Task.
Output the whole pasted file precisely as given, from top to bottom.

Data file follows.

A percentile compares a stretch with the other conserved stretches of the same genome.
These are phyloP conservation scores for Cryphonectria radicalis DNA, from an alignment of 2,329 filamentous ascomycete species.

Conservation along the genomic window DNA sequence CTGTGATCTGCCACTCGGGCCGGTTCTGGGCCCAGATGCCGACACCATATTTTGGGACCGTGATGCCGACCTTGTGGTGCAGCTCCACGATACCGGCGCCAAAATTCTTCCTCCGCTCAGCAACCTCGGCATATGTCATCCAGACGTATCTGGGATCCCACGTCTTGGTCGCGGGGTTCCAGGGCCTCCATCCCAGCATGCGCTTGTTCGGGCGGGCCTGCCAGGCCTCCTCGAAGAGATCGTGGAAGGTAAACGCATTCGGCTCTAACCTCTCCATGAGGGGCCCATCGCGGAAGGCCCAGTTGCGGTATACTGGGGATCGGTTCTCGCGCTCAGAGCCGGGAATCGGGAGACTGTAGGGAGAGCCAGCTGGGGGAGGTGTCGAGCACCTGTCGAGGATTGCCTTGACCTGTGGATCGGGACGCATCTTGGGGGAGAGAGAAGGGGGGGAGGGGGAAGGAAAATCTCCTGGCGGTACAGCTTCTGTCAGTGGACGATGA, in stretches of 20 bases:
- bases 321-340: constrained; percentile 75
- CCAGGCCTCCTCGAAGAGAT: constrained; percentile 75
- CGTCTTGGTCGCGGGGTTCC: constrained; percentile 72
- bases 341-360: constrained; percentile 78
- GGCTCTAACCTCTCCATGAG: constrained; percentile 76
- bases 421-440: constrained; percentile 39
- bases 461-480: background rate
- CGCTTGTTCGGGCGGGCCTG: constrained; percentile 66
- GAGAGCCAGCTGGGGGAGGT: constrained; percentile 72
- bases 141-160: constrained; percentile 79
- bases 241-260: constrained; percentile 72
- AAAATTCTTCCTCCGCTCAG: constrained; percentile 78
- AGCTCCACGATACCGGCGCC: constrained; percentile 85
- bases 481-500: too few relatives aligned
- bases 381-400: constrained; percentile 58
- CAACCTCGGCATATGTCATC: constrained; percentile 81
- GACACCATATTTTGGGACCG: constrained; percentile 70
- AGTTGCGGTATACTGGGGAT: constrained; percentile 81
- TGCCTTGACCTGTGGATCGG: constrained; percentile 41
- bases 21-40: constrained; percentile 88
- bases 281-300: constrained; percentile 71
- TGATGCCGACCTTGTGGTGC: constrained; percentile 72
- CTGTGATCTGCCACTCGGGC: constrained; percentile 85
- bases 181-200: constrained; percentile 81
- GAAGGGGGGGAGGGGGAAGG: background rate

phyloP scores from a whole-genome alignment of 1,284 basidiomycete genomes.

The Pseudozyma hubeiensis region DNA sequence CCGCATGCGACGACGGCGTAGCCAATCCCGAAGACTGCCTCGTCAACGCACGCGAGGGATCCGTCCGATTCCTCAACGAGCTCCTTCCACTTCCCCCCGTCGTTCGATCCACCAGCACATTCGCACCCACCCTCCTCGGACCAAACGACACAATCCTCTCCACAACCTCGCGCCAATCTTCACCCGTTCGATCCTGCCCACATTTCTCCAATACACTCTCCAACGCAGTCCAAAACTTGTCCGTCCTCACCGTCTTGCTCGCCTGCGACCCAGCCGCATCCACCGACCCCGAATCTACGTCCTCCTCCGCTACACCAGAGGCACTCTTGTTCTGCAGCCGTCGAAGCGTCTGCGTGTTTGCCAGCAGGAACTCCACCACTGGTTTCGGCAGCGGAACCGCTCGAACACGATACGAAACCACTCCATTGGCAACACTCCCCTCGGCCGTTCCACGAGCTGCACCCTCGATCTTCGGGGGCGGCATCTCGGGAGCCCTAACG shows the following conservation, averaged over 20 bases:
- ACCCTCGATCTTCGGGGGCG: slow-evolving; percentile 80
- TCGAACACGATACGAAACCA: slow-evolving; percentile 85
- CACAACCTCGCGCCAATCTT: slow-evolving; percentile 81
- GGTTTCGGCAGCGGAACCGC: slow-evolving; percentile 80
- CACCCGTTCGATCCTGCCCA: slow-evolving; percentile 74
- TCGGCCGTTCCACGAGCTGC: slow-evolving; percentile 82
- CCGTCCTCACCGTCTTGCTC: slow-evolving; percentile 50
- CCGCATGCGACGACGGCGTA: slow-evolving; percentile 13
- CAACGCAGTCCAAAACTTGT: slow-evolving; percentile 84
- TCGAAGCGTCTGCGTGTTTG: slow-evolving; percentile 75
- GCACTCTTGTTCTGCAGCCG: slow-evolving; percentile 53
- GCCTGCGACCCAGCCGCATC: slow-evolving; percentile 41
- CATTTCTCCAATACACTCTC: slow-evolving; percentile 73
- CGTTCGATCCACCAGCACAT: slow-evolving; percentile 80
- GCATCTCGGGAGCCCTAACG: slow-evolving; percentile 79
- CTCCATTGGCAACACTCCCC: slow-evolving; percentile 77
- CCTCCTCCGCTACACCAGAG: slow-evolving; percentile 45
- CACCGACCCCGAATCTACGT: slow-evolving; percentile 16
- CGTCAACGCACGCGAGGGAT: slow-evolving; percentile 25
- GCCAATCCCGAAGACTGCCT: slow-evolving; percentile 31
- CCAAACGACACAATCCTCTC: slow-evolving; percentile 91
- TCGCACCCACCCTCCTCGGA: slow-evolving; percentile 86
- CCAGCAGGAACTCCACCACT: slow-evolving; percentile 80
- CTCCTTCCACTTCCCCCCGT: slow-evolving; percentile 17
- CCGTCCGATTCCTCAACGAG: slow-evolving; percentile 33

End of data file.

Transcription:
A percentile compares a stretch with the other conserved stretches of the same genome.
These are phyloP conservation scores for Cryphonectria radicalis DNA, from an alignment of 2,329 filamentous ascomycete species.

Conservation along the genomic window DNA sequence CTGTGATCTGCCACTCGGGCCGGTTCTGGGCCCAGATGCCGACACCATATTTTGGGACCGTGATGCCGACCTTGTGGTGCAGCTCCACGATACCGGCGCCAAAATTCTTCCTCCGCTCAGCAACCTCGGCATATGTCATCCAGACGTATCTGGGATCCCACGTCTTGGTCGCGGGGTTCCAGGGCCTCCATCCCAGCATGCGCTTGTTCGGGCGGGCCTGCCAGGCCTCCTCGAAGAGATCGTGGAAGGTAAACGCATTCGGCTCTAACCTCTCCATGAGGGGCCCATCGCGGAAGGCCCAGTTGCGGTATACTGGGGATCGGTTCTCGCGCTCAGAGCCGGGAATCGGGAGACTGTAGGGAGAGCCAGCTGGGGGAGGTGTCGAGCACCTGTCGAGGATTGCCTTGACCTGTGGATCGGGACGCATCTTGGGGGAGAGAGAAGGGGGGGAGGGGGAAGGAAAATCTCCTGGCGGTACAGCTTCTGTCAGTGGACGATGA, in stretches of 20 bases:
- bases 321-340: constrained; percentile 75
- CCAGGCCTCCTCGAAGAGAT: constrained; percentile 75
- CGTCTTGGTCGCGGGGTTCC: constrained; percentile 72
- bases 341-360: constrained; percentile 78
- GGCTCTAACCTCTCCATGAG: constrained; percentile 76
- bases 421-440: constrained; percentile 39
- bases 461-480: background rate
- CGCTTGTTCGGGCGGGCCTG: constrained; percentile 66
- GAGAGCCAGCTGGGGGAGGT: constrained; percentile 72
- bases 141-160: constrained; percentile 79
- bases 241-260: constrained; percentile 72
- AAAATTCTTCCTCCGCTCAG: constrained; percentile 78
- AGCTCCACGATACCGGCGCC: constrained; percentile 85
- bases 481-500: too few relatives aligned
- bases 381-400: constrained; percentile 58
- CAACCTCGGCATATGTCATC: constrained; percentile 81
- GACACCATATTTTGGGACCG: constrained; percentile 70
- AGTTGCGGTATACTGGGGAT: constrained; percentile 81
- TGCCTTGACCTGTGGATCGG: constrained; percentile 41
- bases 21-40: constrained; percentile 88
- bases 281-300: constrained; percentile 71
- TGATGCCGACCTTGTGGTGC: constrained; percentile 72
- CTGTGATCTGCCACTCGGGC: constrained; percentile 85
- bases 181-200: constrained; percentile 81
- GAAGGGGGGGAGGGGGAAGG: background rate

phyloP scores from a whole-genome alignment of 1,284 basidiomycete genomes.

The Pseudozyma hubeiensis region DNA sequence CCGCATGCGACGACGGCGTAGCCAATCCCGAAGACTGCCTCGTCAACGCACGCGAGGGATCCGTCCGATTCCTCAACGAGCTCCTTCCACTTCCCCCCGTCGTTCGATCCACCAGCACATTCGCACCCACCCTCCTCGGACCAAACGACACAATCCTCTCCACAACCTCGCGCCAATCTTCACCCGTTCGATCCTGCCCACATTTCTCCAATACACTCTCCAACGCAGTCCAAAACTTGTCCGTCCTCACCGTCTTGCTCGCCTGCGACCCAGCCGCATCCACCGACCCCGAATCTACGTCCTCCTCCGCTACACCAGAGGCACTCTTGTTCTGCAGCCGTCGAAGCGTCTGCGTGTTTGCCAGCAGGAACTCCACCACTGGTTTCGGCAGCGGAACCGCTCGAACACGATACGAAACCACTCCATTGGCAACACTCCCCTCGGCCGTTCCACGAGCTGCACCCTCGATCTTCGGGGGCGGCATCTCGGGAGCCCTAACG shows the following conservation, averaged over 20 bases:
- ACCCTCGATCTTCGGGGGCG: slow-evolving; percentile 80
- TCGAACACGATACGAAACCA: slow-evolving; percentile 85
- CACAACCTCGCGCCAATCTT: slow-evolving; percentile 81
- GGTTTCGGCAGCGGAACCGC: slow-evolving; percentile 80
- CACCCGTTCGATCCTGCCCA: slow-evolving; percentile 74
- TCGGCCGTTCCACGAGCTGC: slow-evolving; percentile 82
- CCGTCCTCACCGTCTTGCTC: slow-evolving; percentile 50
- CCGCATGCGACGACGGCGTA: slow-evolving; percentile 13
- CAACGCAGTCCAAAACTTGT: slow-evolving; percentile 84
- TCGAAGCGTCTGCGTGTTTG: slow-evolving; percentile 75
- GCACTCTTGTTCTGCAGCCG: slow-evolving; percentile 53
- GCCTGCGACCCAGCCGCATC: slow-evolving; percentile 41
- CATTTCTCCAATACACTCTC: slow-evolving; percentile 73
- CGTTCGATCCACCAGCACAT: slow-evolving; percentile 80
- GCATCTCGGGAGCCCTAACG: slow-evolving; percentile 79
- CTCCATTGGCAACACTCCCC: slow-evolving; percentile 77
- CCTCCTCCGCTACACCAGAG: slow-evolving; percentile 45
- CACCGACCCCGAATCTACGT: slow-evolving; percentile 16
- CGTCAACGCACGCGAGGGAT: slow-evolving; percentile 25
- GCCAATCCCGAAGACTGCCT: slow-evolving; percentile 31
- CCAAACGACACAATCCTCTC: slow-evolving; percentile 91
- TCGCACCCACCCTCCTCGGA: slow-evolving; percentile 86
- CCAGCAGGAACTCCACCACT: slow-evolving; percentile 80
- CTCCTTCCACTTCCCCCCGT: slow-evolving; percentile 17
- CCGTCCGATTCCTCAACGAG: slow-evolving; percentile 33